Laura Shin, a cryptocurrency journalist and host of the Unchained Podcast, claimed to have discovered the identity of the individual behind an exploit that drained more than 3.6 million Ether (ETH) from Germany-based startup Slock.it’s The DAO in 2016.
According to a Tuesday Bloomberg report, Shin claimed that she had “extremely strong evidence” that Mimo Capital co-founder Toby Hoenisch was responsible for removing more than 3.6 million ETH from The DAO in June 2016 — roughly $50 million at the time. An unknown hacker used an exploit to drain roughly a third of The DAO’s ETH supply, forcing developers to hard fork the network and leaving the illicit funds in what became the Ethereum Classic (ETC) blockchain.
Shin’s research conducted with Ethereum developer Alex Van de Sande and blockchain analytics firm Chainalysis alleged that Hoenisch was aware of the exploit weeks before the attack occurred on June 17, 2016. According to Van de Sande, the hacker used crypto exchange Shapeshift to convert the pilfered ETC — following the hard fork — to Bitcoin (BTC). They believe the attacker then used crypto wallet Wasabi to mix the BTC, four “different central exchanges” to further launder the funds and finally privacy-focused cryptocurrency Grin “for added privacy.”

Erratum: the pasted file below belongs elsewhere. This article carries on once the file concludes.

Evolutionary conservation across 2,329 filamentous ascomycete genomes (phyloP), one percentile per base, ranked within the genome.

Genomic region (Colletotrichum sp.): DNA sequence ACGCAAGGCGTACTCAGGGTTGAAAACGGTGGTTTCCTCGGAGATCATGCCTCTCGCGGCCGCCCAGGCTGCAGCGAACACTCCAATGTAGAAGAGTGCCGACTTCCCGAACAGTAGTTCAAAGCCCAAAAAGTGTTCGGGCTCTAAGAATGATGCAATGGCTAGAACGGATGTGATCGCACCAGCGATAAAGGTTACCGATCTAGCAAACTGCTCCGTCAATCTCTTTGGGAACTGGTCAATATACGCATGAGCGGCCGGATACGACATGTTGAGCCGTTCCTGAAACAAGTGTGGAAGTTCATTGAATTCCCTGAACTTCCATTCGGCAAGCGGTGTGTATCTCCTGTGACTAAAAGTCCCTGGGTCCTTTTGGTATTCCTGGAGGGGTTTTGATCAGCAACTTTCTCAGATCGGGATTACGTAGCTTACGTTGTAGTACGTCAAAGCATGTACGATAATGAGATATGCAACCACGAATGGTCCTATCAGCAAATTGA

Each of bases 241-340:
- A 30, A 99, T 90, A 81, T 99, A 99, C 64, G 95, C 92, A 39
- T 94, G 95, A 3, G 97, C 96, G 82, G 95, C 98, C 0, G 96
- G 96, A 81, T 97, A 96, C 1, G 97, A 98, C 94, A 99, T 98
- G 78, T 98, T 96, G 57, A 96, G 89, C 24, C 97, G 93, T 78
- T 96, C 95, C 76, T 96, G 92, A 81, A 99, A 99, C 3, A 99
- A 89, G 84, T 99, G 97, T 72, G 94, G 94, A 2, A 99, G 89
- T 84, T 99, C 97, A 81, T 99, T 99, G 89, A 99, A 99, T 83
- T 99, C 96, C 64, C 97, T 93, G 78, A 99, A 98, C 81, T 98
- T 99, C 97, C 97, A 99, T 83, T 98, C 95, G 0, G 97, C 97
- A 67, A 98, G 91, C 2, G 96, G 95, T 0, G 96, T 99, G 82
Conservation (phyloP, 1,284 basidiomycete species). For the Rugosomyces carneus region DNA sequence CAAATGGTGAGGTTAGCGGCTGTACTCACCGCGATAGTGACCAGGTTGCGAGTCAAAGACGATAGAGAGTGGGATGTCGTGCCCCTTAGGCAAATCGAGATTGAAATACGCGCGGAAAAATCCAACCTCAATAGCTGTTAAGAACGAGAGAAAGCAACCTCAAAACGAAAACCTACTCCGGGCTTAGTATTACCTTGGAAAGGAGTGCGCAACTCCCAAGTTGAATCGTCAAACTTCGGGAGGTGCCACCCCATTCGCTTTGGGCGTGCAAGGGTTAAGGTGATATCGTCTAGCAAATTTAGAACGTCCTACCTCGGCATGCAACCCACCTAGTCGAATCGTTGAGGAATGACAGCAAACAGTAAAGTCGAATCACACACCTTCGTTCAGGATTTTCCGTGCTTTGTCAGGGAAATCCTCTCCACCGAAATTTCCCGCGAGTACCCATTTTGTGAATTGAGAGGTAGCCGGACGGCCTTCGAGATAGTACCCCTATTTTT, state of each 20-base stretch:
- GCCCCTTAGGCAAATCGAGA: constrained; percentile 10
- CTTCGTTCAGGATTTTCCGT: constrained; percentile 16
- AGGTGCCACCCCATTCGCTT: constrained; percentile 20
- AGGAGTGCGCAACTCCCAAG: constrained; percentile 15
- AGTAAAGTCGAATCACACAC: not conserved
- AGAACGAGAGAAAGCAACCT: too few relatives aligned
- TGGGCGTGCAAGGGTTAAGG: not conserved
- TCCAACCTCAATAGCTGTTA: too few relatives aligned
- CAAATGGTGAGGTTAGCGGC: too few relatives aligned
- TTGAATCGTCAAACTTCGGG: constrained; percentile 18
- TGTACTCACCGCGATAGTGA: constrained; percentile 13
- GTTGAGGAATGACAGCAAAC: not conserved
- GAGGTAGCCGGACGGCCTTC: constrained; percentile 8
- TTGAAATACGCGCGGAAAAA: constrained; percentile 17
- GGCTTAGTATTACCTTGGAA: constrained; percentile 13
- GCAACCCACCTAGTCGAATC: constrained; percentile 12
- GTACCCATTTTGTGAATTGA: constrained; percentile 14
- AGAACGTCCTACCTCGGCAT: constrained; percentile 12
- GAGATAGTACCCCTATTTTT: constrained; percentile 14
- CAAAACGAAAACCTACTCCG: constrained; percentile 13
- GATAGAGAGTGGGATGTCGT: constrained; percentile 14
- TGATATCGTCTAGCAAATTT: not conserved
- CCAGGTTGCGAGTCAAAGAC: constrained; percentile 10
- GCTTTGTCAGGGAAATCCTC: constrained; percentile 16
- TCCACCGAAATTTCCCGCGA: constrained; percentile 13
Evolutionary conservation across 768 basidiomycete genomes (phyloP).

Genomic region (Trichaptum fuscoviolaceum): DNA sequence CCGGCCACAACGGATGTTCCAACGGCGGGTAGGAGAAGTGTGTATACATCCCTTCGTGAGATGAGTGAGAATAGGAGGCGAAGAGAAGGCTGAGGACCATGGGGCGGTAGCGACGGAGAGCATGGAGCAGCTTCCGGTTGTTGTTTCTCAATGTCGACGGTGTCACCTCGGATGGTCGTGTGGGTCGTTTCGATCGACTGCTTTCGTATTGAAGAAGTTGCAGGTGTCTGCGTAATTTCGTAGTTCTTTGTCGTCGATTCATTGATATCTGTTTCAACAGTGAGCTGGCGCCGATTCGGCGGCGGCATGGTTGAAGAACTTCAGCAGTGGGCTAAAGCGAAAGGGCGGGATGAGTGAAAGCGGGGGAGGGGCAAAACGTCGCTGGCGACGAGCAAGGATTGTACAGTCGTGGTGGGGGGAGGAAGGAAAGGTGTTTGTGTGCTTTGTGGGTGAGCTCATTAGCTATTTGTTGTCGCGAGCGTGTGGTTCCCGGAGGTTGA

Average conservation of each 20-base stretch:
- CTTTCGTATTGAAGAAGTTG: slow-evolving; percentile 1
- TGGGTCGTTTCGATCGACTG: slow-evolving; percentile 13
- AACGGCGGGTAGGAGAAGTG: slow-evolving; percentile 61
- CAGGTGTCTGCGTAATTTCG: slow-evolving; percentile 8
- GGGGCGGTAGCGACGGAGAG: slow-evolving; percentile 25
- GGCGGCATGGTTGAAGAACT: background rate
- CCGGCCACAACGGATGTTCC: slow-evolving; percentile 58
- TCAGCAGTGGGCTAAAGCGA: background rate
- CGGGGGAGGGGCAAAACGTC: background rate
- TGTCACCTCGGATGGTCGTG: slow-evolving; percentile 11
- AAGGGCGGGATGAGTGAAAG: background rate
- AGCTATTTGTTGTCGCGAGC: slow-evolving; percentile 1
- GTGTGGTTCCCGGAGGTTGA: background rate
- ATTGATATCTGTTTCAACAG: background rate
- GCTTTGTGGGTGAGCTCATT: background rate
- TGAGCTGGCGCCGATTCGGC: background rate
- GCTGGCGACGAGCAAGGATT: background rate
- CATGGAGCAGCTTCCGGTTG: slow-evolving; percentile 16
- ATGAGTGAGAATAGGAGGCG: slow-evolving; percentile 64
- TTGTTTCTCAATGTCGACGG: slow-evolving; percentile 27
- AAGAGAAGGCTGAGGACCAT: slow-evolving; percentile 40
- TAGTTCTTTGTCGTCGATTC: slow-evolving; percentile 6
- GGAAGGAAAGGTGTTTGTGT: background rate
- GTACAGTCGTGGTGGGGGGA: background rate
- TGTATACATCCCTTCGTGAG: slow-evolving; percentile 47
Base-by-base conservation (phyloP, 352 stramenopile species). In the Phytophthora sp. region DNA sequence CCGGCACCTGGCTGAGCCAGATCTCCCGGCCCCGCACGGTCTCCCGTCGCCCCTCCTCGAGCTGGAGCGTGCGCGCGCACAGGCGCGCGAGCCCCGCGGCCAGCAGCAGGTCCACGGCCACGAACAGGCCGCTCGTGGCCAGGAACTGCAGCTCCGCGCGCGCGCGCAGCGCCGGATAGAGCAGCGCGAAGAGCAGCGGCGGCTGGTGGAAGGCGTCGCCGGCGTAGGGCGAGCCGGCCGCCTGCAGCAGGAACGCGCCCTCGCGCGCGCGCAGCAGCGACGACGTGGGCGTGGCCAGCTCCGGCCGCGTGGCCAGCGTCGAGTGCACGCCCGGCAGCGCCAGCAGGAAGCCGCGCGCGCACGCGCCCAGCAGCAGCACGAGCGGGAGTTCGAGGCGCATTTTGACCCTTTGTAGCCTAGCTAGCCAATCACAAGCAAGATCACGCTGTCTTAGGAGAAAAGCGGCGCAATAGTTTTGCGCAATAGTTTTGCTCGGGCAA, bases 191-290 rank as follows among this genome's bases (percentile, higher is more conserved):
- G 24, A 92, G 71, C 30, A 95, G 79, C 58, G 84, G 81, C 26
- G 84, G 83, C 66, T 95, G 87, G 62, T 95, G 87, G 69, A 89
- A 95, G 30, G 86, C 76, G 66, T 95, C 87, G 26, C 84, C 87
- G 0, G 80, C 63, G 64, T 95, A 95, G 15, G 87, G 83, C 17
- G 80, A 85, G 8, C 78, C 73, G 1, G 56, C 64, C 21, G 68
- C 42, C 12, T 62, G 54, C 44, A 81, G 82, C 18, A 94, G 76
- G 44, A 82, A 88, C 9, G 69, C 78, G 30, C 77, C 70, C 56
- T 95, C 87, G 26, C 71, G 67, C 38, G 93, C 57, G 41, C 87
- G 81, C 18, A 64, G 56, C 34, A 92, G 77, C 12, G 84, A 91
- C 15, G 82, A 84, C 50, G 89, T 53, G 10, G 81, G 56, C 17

Chainalysis said it was able to de-mix the crypto transactions and trace the funds to exchanges that later received the tokens in accounts allegedly managed by Hoenisch. The firm added that “this is yet another example of evidence preserved on the blockchain forever.”
“I have no pity on Toby Hoenisch if he is truly the guy,” said Van de Sande. “That period was stressful for all of us, we almost saw everything we had build fracture and fall.”
The Mimo Capital co-founder has reportedly denied Shin’s allegations, calling her findings "factually inaccurate." In Mimo’s Telegram on Tuesday, community manager Thomas Reinhardt said Hoenisch has “had no active role in the day-to-day operations” of the platform since its early days.
“The content of these accusations is as surprising to us as they are to the community, and we remain committed to providing the best and the safest euro stable token DeFi platform for our users,” said Reinhardt.
Had developers not acted to hard fork the network, the original 3.6 million ETH tokens would have been worth more than $9 billion at the time of publication. However, with the ETC price roughly 10% that of ETH, the stolen funds are estimated to be worth roughly $94 million.
“I imagine a number of people who have used [Wasabi] for illicit purposes are feeling insecure today,” said Shin. “This may get them wondering if blockchain forensics will catch up to them later, even if they use the latest crypto obfuscation techniques today.”